Sun 12 May 2024

The Shires

The Shires

Fate is a curious thing. One small twist here, a turn there… Before they became The Shires, singer-songwriters Ben Earle and Crissie Rhodes had met a series of dead-ends. Now they’re the UK’s most successful country music export, with four top 10 albums and hundreds of thousands of tickets sold around the world.

The fact that Nashville has embraced The Shires with open arms – from a record deal to a history-making award from the American Country Music Association – is testament to the duo's authenticity. Debut single “Nashville Grey Skies,” a playful song about Britain needing its own country scene, caught the attention of broadcasting legend Bob Harris in 2014. Achieving a place on the BBC Radio 2 A list, its soaring harmonies and uplifting sound offered an early glimpse at the alchemy that transpires when Earle and Rhodes join forces. Career milestones followed like pieces of a jigsaw fitting into place: supporting slots with Little Big Town, The Corrs, and Carrie Underwood (during her Cry Pretty UK tour), playing C2C Festival, a sold-out headline tour and the release of their spectacular debut album, Brave, which became the first-ever top 10 album by a UK country music act. Another three top 10 albums followed: 2016’s My Universe (featuring fan-favourite “Daddy’s Little Girl”, about Rhodes’s late father), 2018’s Accidentally on Purpose, and 2020’s Good Years, each one soaring to No 3 in the UK.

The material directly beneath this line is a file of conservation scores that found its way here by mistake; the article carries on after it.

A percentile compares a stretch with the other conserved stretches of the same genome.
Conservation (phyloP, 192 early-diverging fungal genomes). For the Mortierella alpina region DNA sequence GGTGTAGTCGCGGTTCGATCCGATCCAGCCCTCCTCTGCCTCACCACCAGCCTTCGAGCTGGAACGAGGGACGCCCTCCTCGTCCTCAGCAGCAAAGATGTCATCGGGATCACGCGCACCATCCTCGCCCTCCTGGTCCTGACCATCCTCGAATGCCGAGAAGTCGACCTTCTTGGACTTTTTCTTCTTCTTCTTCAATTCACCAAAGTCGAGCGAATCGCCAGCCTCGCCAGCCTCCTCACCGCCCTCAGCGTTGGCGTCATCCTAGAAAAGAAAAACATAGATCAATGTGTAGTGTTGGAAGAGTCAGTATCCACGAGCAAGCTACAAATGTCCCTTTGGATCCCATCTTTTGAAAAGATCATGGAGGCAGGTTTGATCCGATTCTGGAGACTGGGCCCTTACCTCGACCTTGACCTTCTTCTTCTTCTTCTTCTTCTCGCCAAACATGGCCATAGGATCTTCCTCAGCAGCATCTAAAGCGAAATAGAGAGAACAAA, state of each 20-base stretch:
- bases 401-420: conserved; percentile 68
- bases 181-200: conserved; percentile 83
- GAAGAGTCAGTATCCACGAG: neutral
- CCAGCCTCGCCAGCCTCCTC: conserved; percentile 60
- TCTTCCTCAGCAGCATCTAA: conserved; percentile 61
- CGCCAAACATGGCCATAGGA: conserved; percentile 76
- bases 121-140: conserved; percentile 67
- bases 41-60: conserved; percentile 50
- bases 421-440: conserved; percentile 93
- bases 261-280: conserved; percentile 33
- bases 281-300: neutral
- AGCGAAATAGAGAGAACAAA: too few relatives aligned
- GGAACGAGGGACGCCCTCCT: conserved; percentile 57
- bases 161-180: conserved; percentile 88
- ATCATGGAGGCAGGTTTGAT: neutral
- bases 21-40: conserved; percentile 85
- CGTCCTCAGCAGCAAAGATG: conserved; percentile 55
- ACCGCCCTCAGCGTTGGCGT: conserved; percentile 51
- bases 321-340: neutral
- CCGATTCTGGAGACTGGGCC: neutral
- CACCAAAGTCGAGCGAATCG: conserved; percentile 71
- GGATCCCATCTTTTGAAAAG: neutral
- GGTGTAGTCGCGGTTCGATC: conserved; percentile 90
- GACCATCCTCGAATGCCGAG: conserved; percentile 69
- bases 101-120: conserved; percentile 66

Almost a decade later, their initial goals now come across as ludicrously modest when you consider what they’ve achieved since. “We wanted to get our music to Bob Harris, and we wanted a thousand Facebook followers,” Rhodes laughs. “At the time that seemed crazy, but Ben was committed to it.” Title track “Ten Year Plan” is imbued with Earle’s natural optimism; a little tongue-in-cheek, but poignant, too. It’s the perfect song to start a new year, one that follows plenty of bumps in the road, all those unexpected turns, but perhaps has brought us to where we need to be. It's a song – and an album – to remind us to be grateful for the things we might otherwise take for granted. Here’s to the next 10 years.